April 20th, 1932
Leslie Boosey is willing to publish a book of six
violin obbligatos out of seven that Haydn Wood has written to famous
songs by various composers. But Wood is not happy with Boosey's
financial offer: 'I consider your offer of eight guineas inadequate for
the amount of work and thought I put into these arrangements … I might
add that I paid a pianist a couple of guineas to try them over several
times with me before I submitted them for your approval. Also, though I
do not consider myself a slow worker, it took me a week to complete the
set of seven pieces … Personally, I see possibilities of the album
being useful for teaching purposes as I have carefully edited it as
regards bowing and fingering.' Publisher and composer will agree on a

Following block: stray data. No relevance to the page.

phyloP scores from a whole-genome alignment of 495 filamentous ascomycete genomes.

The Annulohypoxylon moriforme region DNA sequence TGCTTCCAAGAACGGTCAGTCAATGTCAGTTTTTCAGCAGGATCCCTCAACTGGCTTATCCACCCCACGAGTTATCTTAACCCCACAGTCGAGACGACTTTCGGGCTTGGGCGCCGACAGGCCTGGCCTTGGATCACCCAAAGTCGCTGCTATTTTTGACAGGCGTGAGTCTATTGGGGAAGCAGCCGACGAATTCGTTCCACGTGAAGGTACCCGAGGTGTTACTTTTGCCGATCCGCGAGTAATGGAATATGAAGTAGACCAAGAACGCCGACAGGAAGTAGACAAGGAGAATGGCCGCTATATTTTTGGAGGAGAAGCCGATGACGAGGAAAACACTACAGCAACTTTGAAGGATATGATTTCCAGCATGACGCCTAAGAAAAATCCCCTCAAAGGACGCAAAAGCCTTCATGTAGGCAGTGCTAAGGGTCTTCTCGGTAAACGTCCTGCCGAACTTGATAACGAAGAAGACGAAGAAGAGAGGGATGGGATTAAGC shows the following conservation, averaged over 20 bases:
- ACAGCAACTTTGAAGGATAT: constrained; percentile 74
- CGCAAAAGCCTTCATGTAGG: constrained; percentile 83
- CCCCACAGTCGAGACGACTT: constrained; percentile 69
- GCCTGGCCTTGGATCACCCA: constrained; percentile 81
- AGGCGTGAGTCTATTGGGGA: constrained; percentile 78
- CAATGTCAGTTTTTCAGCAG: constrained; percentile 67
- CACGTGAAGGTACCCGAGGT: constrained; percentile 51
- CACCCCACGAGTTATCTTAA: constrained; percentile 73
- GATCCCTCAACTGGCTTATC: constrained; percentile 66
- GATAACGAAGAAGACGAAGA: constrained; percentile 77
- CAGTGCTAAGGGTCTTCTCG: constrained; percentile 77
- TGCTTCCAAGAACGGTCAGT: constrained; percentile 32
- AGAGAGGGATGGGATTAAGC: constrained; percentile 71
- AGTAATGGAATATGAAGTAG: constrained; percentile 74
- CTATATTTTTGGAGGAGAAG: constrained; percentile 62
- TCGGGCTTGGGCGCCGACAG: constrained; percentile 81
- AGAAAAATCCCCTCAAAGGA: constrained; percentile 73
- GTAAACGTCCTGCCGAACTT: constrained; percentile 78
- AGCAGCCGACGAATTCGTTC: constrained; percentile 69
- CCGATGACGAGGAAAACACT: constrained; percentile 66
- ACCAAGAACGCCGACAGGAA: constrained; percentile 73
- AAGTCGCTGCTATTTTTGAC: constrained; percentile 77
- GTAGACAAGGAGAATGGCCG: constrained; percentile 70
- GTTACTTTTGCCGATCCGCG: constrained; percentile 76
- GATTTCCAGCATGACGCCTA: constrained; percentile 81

ten guineas fee, and the album will eventually be published in February
1933 with five obbligatos written by Wood and one written by Howard
Fisher. The collection includes a violin obbligato to Bird of Love
Divine, which is the only obbligato to any of his own songs that
Wood ever got published.
April 22nd, 1944
Haydn Wood conducts a programme of his own
compositions for the BBC General Forces Programme, broadcast live from
Bedford. It is a 30-minute concert including his new overture Eros,
A Manx Pastoral Scene, Firelight (Caprice), The
Seafarer (A Nautical Rhapsody) and Seville(Fiesta). Eros
is recorded for further broadcasts.
April 24th, 1938
Haydn Wood hears his Manx Tone Poem Mannin
Veen broadcast by Joseph Lewis for the first time with organ. He
writes and asks the BBC if they 'could find a niche for it in the
forthcoming Proms … I feel sure it would be particularly successful
April 25th, 1948
Haydn Wood writes to Douglas Lawrence, Light Music
Supervisor at the BBC: 'I find that the most important date in the Isle